SUNY, CUNY to switch to online classes next week due to coronavirus

Joseph Spector, Jon Campbell

ALBANY - SUNY and CUNY campuses will shut down most in-person classes and move to online learning for the rest of the spring semester to limit the spread of the novel coronavirus, Gov. Andrew Cuomo announced Wednesday.

The move, which takes effect March 19, will have a significant effect on the largest public college system in the nation as the number of confirmed coronavirus cases grew to 212 across New York, including 121 in Westchester, mainly in the hotspot of New Rochelle.

Students will be encouraged to remain at home for the rest of the spring semester, though accommodations will be made for students who must remain on campus for laboratory classes or those who have no other place to stay, according to Cuomo's office.

The schools will have the next week to tailor a plan for their individual campuses, which will address exactly how the new policy will be implemented.

The limiting of in-person classes on the 64 SUNY campus system, including its community colleges, is aimed at lowering the density of people in any one area to reduce the spread of the virus, Cuomo said.

"This will be a way to reduce density, and that is a good thing," Cuomo said at a news conference at the state Capitol.

Cuomo said there will be some variation among campuses, particularly when it comes to when the "distance learning" order takes effect.

For example, most students in the public college system are heading out for spring break this week, so it's likely those students simply won't return to campus, he said.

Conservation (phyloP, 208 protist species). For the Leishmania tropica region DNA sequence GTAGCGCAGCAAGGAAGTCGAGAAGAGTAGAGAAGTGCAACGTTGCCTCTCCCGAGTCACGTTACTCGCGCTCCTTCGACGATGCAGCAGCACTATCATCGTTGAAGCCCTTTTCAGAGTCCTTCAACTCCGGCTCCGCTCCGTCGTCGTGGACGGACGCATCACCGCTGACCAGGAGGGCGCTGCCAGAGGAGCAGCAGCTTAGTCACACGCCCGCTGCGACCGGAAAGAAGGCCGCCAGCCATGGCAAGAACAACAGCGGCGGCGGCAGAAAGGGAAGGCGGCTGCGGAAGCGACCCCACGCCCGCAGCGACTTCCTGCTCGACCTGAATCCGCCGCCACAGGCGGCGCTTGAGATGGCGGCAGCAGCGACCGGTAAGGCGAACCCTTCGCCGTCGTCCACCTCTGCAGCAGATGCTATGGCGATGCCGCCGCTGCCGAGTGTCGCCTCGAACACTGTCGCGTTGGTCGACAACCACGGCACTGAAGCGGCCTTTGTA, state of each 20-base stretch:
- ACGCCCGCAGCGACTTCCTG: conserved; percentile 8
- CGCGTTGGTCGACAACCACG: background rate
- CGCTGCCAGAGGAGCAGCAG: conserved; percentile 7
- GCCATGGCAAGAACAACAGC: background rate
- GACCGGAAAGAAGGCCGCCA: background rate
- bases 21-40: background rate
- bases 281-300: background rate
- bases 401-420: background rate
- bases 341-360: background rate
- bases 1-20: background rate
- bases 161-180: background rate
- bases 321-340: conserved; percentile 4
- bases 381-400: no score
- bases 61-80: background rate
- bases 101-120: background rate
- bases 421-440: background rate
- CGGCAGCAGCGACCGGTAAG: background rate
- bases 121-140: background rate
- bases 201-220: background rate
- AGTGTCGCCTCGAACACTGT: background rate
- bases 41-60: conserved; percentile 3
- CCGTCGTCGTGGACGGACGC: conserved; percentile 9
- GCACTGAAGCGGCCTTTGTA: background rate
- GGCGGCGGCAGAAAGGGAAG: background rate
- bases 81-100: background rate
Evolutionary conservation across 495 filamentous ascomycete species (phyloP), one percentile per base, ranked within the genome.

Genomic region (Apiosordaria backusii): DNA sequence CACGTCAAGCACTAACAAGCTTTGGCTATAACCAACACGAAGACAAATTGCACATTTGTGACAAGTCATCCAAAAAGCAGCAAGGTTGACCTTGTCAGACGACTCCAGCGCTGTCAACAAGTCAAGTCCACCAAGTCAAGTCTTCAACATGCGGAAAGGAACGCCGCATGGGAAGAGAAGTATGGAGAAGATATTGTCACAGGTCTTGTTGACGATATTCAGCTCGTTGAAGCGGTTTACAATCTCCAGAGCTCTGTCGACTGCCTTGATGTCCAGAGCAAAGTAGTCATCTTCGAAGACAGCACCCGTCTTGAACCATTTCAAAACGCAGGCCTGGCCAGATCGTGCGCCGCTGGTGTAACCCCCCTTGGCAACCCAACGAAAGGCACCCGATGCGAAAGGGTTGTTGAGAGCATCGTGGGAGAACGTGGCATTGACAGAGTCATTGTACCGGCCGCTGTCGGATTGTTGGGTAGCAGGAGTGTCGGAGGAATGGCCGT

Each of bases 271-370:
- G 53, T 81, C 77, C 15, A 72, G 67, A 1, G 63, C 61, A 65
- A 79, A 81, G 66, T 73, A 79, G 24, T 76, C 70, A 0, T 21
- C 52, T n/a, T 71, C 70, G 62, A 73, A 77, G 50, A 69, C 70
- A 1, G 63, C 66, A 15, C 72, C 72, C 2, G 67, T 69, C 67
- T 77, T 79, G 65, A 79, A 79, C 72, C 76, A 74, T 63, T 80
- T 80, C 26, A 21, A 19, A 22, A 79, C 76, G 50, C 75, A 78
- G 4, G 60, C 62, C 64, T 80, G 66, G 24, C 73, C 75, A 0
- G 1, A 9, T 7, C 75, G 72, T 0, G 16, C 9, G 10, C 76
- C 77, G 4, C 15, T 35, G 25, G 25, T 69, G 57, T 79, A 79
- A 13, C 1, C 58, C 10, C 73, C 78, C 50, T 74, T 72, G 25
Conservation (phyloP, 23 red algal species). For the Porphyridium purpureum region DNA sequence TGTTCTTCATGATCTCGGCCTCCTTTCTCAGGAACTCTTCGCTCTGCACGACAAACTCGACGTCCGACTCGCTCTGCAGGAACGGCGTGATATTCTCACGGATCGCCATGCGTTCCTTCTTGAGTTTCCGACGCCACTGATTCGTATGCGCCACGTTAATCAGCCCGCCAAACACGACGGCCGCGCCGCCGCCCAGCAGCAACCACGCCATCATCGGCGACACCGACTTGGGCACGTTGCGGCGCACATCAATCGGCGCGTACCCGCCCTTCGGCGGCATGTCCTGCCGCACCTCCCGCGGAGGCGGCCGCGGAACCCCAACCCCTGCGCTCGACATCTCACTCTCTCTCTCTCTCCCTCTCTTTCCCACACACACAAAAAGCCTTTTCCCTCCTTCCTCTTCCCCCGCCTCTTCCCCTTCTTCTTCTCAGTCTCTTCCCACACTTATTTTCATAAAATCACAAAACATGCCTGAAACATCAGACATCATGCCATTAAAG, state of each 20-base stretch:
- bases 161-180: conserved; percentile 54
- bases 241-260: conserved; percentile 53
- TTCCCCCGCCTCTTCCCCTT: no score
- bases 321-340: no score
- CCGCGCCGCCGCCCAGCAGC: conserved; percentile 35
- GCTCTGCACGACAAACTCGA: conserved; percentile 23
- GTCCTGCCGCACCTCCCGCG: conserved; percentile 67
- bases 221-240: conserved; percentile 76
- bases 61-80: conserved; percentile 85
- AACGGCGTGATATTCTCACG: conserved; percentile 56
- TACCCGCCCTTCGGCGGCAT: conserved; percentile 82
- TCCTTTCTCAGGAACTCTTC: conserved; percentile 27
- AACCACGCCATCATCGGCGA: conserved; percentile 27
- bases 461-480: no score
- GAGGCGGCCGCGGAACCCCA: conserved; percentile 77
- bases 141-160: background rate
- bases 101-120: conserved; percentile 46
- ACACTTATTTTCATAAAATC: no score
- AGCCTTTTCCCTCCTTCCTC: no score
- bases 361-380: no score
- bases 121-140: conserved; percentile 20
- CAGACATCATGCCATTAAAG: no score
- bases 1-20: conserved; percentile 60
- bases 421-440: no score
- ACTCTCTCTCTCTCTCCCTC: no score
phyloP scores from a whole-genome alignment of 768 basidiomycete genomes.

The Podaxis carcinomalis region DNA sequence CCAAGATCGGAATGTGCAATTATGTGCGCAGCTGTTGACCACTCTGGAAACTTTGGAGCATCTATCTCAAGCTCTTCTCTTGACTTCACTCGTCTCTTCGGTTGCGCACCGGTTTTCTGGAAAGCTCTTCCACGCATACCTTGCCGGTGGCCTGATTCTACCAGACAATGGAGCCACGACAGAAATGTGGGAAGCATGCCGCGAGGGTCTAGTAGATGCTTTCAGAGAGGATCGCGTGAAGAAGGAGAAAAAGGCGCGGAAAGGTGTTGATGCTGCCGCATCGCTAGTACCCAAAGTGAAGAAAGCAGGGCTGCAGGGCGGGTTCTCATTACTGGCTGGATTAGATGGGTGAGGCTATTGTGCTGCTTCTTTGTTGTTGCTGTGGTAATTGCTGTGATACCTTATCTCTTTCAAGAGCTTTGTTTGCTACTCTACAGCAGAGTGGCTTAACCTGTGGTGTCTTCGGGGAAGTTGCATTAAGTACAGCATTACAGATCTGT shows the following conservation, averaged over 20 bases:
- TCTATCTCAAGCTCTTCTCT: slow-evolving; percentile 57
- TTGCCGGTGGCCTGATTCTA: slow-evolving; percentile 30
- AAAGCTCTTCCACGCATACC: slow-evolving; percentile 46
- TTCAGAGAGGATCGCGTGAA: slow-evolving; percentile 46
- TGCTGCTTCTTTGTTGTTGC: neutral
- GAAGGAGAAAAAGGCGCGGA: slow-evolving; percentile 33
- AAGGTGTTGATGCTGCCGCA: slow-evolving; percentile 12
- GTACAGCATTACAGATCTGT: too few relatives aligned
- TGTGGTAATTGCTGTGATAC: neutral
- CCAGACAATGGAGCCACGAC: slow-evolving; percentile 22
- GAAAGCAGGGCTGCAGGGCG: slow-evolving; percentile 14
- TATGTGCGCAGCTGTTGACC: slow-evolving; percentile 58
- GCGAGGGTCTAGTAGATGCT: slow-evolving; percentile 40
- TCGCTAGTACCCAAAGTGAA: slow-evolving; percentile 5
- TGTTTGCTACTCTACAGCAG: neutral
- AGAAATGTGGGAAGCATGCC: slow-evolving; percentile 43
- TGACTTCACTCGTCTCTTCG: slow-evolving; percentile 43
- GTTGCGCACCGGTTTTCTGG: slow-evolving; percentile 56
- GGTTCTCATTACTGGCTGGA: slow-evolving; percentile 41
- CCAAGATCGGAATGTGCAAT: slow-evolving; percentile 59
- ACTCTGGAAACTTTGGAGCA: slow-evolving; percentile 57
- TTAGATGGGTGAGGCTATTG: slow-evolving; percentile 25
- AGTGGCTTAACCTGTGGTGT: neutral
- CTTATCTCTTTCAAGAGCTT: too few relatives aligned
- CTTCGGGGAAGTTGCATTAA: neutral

SUNY has more than 415,000 full and part-time students.

It wasn't immediately clear whether the thousands of students who paid for a full semester of room and board will get a refund or credit.

Beth Garvey, Cuomo's special counsel, said it is still to be determined how many students will still be on campus after March 19. There still may be some students there, particularly those whose classes rely on laboratories or other facilities only found on campus, she said.

Most public colleges will likely forgo graduation ceremonies in May, according to Cuomo's office.

The governor said each college will be "releasing students to the best of their ability, starting March 19," but there maybe exceptions for students who have hardships and some classes that need to held on campus.

The campuses, he said, will be limited beginning March 19, but the dorms may stay open to address any specific issues of students.

"They are not evicting anyone," Cuomo said. "They are not closing the dorm and kicking you out."

The decision for the state university system comes as colleges across the country are moving toward distance learning to finish off the spring semester, including at Cornell University in Ithaca.

Joseph Spector is the New York state editor for the USA TODAY Network. He can be reached at or followed on Twitter: @GannettAlbany